- Live-aboard boating
There’s nothing like starting the day with a swim off the deck before breakfast. Most tours to the Galapagos entail a 3 to 10 day boat trip to various islands around the archipelago, so you and the kids get to eat, sleep and play on board. Opt for a smaller, more intimate vessel that’ll give your family a fun taste of life at sea – the kids might even get to steer the captain’s wheel and help hoist the sails. There are charters that cater to families with children, with animated guides, kid-friendly food and special activities for younger passengers. Try GAP Adventures, Galapagos Online or Galapagos Tours and Cruises. Heck, even Adventures by Disney has a Galapagos tour.
- Lonesome George
The Galapagos are named for the gentle giant saddleback tortoises that lumber through the islands – you’ll probably encounter a few of these enormous creatures on some of your island pit stops. You’ll no doubt visit the Charles Darwin Research Station on Santa Cruz where you can see the most famous bachelor tortoise of all, Lonesome George. Poor George is last of his specific breed of Pinta turtles and all efforts to find a mate for him have failed to capture his fancy. He’s become an icon of the conservation movement and will help your kids become aware of the issues.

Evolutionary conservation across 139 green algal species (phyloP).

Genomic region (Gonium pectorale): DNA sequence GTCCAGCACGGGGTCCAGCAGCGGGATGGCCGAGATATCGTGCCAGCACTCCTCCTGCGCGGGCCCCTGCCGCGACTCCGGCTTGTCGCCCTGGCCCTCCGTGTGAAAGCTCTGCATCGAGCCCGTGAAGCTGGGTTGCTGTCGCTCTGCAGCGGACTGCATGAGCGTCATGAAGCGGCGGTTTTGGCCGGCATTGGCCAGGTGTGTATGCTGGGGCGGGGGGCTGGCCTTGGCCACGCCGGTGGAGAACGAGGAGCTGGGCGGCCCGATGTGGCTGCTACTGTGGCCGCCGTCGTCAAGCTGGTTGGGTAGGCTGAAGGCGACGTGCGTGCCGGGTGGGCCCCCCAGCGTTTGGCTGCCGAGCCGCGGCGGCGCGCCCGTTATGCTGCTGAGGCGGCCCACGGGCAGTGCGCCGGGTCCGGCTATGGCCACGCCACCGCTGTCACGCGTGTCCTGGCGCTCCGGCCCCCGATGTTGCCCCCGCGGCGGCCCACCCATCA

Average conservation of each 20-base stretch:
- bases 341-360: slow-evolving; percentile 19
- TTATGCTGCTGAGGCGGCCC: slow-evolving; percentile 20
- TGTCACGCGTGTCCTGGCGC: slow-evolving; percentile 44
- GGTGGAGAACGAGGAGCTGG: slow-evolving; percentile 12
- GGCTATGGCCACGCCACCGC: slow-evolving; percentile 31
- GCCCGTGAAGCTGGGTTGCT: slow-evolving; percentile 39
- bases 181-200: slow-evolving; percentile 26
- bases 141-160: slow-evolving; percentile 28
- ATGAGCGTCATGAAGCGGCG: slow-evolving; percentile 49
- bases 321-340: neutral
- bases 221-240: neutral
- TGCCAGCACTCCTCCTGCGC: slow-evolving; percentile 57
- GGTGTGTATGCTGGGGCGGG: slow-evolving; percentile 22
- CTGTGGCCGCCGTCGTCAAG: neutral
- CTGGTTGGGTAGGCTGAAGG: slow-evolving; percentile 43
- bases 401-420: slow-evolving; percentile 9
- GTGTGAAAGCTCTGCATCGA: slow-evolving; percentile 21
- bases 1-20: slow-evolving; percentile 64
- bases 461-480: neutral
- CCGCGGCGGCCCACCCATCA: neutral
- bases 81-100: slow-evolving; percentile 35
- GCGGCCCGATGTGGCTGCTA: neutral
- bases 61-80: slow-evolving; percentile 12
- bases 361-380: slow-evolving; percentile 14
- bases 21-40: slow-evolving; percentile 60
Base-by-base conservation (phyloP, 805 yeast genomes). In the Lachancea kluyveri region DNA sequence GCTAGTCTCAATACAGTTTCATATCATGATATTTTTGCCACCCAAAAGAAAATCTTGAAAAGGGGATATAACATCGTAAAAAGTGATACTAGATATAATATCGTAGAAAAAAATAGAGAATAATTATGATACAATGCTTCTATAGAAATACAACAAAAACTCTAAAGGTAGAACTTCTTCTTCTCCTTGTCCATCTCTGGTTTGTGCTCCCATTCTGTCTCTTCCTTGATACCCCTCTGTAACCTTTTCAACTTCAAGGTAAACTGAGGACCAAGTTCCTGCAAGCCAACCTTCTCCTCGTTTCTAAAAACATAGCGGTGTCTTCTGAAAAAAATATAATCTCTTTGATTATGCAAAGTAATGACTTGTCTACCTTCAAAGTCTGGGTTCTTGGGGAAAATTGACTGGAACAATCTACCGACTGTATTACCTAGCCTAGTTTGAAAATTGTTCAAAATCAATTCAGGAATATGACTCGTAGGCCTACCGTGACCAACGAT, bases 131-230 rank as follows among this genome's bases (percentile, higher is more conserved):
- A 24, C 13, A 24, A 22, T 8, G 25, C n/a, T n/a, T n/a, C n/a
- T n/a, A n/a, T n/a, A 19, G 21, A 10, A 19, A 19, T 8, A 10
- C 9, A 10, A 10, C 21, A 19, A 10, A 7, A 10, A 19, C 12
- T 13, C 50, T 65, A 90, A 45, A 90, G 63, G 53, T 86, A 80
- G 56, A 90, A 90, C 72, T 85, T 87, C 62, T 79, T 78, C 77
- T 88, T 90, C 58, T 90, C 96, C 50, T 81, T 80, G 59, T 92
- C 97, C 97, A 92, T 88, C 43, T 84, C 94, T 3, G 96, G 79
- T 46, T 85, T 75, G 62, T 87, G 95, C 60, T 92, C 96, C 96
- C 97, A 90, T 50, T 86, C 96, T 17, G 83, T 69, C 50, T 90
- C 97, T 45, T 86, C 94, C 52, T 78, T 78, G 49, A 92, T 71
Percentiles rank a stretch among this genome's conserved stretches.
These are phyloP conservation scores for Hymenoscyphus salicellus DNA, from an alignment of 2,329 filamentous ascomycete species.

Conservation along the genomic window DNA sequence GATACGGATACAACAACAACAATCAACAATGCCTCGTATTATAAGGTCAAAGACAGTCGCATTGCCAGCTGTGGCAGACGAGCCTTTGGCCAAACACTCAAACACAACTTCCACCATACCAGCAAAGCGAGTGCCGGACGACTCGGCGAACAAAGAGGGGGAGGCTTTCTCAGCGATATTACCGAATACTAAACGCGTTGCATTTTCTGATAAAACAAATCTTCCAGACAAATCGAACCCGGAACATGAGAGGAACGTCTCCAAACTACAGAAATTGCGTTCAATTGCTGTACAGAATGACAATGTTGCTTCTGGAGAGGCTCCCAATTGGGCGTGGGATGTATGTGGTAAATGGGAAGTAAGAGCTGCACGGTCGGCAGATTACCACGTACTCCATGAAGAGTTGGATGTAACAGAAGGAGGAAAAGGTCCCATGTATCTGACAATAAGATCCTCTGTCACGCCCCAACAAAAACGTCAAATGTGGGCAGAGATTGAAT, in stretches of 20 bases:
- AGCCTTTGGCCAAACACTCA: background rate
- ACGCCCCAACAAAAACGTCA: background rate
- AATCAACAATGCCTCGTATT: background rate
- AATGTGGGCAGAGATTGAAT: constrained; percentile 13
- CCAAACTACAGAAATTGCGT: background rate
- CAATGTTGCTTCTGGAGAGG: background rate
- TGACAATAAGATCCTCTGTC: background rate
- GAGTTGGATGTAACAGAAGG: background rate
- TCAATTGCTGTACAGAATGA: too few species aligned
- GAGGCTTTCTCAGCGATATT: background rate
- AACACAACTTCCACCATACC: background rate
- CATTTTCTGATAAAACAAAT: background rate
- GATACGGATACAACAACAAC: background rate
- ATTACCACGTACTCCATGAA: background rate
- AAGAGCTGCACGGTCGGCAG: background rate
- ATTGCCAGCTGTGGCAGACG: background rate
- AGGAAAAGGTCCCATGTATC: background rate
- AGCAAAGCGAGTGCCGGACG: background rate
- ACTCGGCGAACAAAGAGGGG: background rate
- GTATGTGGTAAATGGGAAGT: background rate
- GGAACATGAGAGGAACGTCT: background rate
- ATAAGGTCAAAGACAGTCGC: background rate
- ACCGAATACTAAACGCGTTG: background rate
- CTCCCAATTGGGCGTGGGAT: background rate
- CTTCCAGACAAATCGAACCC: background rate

- Post Office Bay
Since the 18th century, pirates, whalers and sailors have taken advantage of the makeshift post office erected on the island of Floreana. They would leave letters in an old barrel in Post Office Bay in the hopes that some passerby heading in that direction would deliver it for them. This honor system mail service is still going on today, with travelers leaving unstamped postcards in the barrel and taking any letters addressed to their hometowns back with them. Bring some postcards with you and have your kids write one to themselves – chances are it’ll eventually find it’s way to your mailbox!